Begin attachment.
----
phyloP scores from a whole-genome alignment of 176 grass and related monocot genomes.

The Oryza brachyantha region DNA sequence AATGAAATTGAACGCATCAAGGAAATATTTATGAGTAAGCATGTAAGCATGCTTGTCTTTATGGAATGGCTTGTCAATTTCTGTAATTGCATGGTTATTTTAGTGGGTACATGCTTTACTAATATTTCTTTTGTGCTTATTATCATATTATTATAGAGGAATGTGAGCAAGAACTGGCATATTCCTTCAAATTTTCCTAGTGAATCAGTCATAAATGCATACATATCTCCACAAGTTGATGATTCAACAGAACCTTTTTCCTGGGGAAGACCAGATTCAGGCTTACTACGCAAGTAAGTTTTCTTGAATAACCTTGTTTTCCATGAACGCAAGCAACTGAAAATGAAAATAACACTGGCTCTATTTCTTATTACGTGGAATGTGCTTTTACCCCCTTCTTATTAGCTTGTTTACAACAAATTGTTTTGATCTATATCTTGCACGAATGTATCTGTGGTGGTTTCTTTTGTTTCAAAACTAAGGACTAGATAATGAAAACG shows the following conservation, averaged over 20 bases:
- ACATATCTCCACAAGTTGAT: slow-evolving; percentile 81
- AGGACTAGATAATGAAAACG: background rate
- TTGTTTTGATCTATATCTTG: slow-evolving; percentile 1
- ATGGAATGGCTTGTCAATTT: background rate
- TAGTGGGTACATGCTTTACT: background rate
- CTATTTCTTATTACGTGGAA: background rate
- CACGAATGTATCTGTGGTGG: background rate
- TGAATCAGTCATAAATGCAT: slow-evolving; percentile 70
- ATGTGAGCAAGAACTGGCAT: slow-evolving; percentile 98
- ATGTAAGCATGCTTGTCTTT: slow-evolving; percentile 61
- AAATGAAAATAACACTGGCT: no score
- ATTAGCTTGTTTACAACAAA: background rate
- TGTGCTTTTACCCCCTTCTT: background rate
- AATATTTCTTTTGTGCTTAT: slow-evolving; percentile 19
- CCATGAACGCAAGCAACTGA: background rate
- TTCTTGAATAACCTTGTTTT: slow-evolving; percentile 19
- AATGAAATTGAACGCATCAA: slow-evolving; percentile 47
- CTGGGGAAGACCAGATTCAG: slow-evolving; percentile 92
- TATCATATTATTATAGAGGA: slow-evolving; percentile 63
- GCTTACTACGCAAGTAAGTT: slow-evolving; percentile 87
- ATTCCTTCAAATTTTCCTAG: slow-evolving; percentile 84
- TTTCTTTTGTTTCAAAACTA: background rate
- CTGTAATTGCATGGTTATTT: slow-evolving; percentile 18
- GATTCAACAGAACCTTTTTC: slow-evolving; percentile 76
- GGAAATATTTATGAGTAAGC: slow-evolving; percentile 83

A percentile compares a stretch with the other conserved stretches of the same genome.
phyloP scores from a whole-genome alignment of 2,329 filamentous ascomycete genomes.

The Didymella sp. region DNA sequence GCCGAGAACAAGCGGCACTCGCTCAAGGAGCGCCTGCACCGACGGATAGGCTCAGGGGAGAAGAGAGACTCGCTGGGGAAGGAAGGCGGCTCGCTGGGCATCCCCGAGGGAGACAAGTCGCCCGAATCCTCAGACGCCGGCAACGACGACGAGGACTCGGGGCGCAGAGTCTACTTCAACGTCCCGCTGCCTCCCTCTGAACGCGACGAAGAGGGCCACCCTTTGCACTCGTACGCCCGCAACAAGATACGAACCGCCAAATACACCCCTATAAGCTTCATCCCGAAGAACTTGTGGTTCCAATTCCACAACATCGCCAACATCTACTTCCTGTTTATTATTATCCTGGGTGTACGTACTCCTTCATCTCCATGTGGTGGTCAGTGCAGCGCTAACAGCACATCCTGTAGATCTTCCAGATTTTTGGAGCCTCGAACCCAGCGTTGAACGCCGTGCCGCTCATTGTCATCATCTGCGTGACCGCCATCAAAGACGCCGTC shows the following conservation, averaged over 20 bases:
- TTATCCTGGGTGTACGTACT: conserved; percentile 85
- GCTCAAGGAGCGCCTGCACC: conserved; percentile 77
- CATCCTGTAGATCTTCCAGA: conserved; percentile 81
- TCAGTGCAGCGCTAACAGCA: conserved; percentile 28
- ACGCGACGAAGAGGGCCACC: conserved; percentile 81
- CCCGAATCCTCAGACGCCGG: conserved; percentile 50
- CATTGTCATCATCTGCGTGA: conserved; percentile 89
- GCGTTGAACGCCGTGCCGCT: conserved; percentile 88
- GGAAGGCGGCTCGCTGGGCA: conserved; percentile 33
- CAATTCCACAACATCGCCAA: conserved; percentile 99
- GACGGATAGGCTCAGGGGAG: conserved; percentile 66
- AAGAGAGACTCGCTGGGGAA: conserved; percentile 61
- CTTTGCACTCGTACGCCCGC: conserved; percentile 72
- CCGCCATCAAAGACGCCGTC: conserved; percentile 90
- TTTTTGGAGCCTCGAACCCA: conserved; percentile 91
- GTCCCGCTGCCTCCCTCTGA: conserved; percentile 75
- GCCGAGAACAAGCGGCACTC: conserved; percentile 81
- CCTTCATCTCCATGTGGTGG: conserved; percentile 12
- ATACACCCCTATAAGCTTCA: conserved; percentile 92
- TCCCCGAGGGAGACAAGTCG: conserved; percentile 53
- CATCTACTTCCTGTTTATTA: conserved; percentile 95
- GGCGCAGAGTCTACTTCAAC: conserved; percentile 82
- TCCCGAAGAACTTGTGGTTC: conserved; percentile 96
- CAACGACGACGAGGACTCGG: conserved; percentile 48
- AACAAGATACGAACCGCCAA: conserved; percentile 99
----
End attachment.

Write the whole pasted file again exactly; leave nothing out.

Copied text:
phyloP scores from a whole-genome alignment of 176 grass and related monocot genomes.

The Oryza brachyantha region DNA sequence AATGAAATTGAACGCATCAAGGAAATATTTATGAGTAAGCATGTAAGCATGCTTGTCTTTATGGAATGGCTTGTCAATTTCTGTAATTGCATGGTTATTTTAGTGGGTACATGCTTTACTAATATTTCTTTTGTGCTTATTATCATATTATTATAGAGGAATGTGAGCAAGAACTGGCATATTCCTTCAAATTTTCCTAGTGAATCAGTCATAAATGCATACATATCTCCACAAGTTGATGATTCAACAGAACCTTTTTCCTGGGGAAGACCAGATTCAGGCTTACTACGCAAGTAAGTTTTCTTGAATAACCTTGTTTTCCATGAACGCAAGCAACTGAAAATGAAAATAACACTGGCTCTATTTCTTATTACGTGGAATGTGCTTTTACCCCCTTCTTATTAGCTTGTTTACAACAAATTGTTTTGATCTATATCTTGCACGAATGTATCTGTGGTGGTTTCTTTTGTTTCAAAACTAAGGACTAGATAATGAAAACG shows the following conservation, averaged over 20 bases:
- ACATATCTCCACAAGTTGAT: slow-evolving; percentile 81
- AGGACTAGATAATGAAAACG: background rate
- TTGTTTTGATCTATATCTTG: slow-evolving; percentile 1
- ATGGAATGGCTTGTCAATTT: background rate
- TAGTGGGTACATGCTTTACT: background rate
- CTATTTCTTATTACGTGGAA: background rate
- CACGAATGTATCTGTGGTGG: background rate
- TGAATCAGTCATAAATGCAT: slow-evolving; percentile 70
- ATGTGAGCAAGAACTGGCAT: slow-evolving; percentile 98
- ATGTAAGCATGCTTGTCTTT: slow-evolving; percentile 61
- AAATGAAAATAACACTGGCT: no score
- ATTAGCTTGTTTACAACAAA: background rate
- TGTGCTTTTACCCCCTTCTT: background rate
- AATATTTCTTTTGTGCTTAT: slow-evolving; percentile 19
- CCATGAACGCAAGCAACTGA: background rate
- TTCTTGAATAACCTTGTTTT: slow-evolving; percentile 19
- AATGAAATTGAACGCATCAA: slow-evolving; percentile 47
- CTGGGGAAGACCAGATTCAG: slow-evolving; percentile 92
- TATCATATTATTATAGAGGA: slow-evolving; percentile 63
- GCTTACTACGCAAGTAAGTT: slow-evolving; percentile 87
- ATTCCTTCAAATTTTCCTAG: slow-evolving; percentile 84
- TTTCTTTTGTTTCAAAACTA: background rate
- CTGTAATTGCATGGTTATTT: slow-evolving; percentile 18
- GATTCAACAGAACCTTTTTC: slow-evolving; percentile 76
- GGAAATATTTATGAGTAAGC: slow-evolving; percentile 83

A percentile compares a stretch with the other conserved stretches of the same genome.
phyloP scores from a whole-genome alignment of 2,329 filamentous ascomycete genomes.

The Didymella sp. region DNA sequence GCCGAGAACAAGCGGCACTCGCTCAAGGAGCGCCTGCACCGACGGATAGGCTCAGGGGAGAAGAGAGACTCGCTGGGGAAGGAAGGCGGCTCGCTGGGCATCCCCGAGGGAGACAAGTCGCCCGAATCCTCAGACGCCGGCAACGACGACGAGGACTCGGGGCGCAGAGTCTACTTCAACGTCCCGCTGCCTCCCTCTGAACGCGACGAAGAGGGCCACCCTTTGCACTCGTACGCCCGCAACAAGATACGAACCGCCAAATACACCCCTATAAGCTTCATCCCGAAGAACTTGTGGTTCCAATTCCACAACATCGCCAACATCTACTTCCTGTTTATTATTATCCTGGGTGTACGTACTCCTTCATCTCCATGTGGTGGTCAGTGCAGCGCTAACAGCACATCCTGTAGATCTTCCAGATTTTTGGAGCCTCGAACCCAGCGTTGAACGCCGTGCCGCTCATTGTCATCATCTGCGTGACCGCCATCAAAGACGCCGTC shows the following conservation, averaged over 20 bases:
- TTATCCTGGGTGTACGTACT: conserved; percentile 85
- GCTCAAGGAGCGCCTGCACC: conserved; percentile 77
- CATCCTGTAGATCTTCCAGA: conserved; percentile 81
- TCAGTGCAGCGCTAACAGCA: conserved; percentile 28
- ACGCGACGAAGAGGGCCACC: conserved; percentile 81
- CCCGAATCCTCAGACGCCGG: conserved; percentile 50
- CATTGTCATCATCTGCGTGA: conserved; percentile 89
- GCGTTGAACGCCGTGCCGCT: conserved; percentile 88
- GGAAGGCGGCTCGCTGGGCA: conserved; percentile 33
- CAATTCCACAACATCGCCAA: conserved; percentile 99
- GACGGATAGGCTCAGGGGAG: conserved; percentile 66
- AAGAGAGACTCGCTGGGGAA: conserved; percentile 61
- CTTTGCACTCGTACGCCCGC: conserved; percentile 72
- CCGCCATCAAAGACGCCGTC: conserved; percentile 90
- TTTTTGGAGCCTCGAACCCA: conserved; percentile 91
- GTCCCGCTGCCTCCCTCTGA: conserved; percentile 75
- GCCGAGAACAAGCGGCACTC: conserved; percentile 81
- CCTTCATCTCCATGTGGTGG: conserved; percentile 12
- ATACACCCCTATAAGCTTCA: conserved; percentile 92
- TCCCCGAGGGAGACAAGTCG: conserved; percentile 53
- CATCTACTTCCTGTTTATTA: conserved; percentile 95
- GGCGCAGAGTCTACTTCAAC: conserved; percentile 82
- TCCCGAAGAACTTGTGGTTC: conserved; percentile 96
- CAACGACGACGAGGACTCGG: conserved; percentile 48
- AACAAGATACGAACCGCCAA: conserved; percentile 99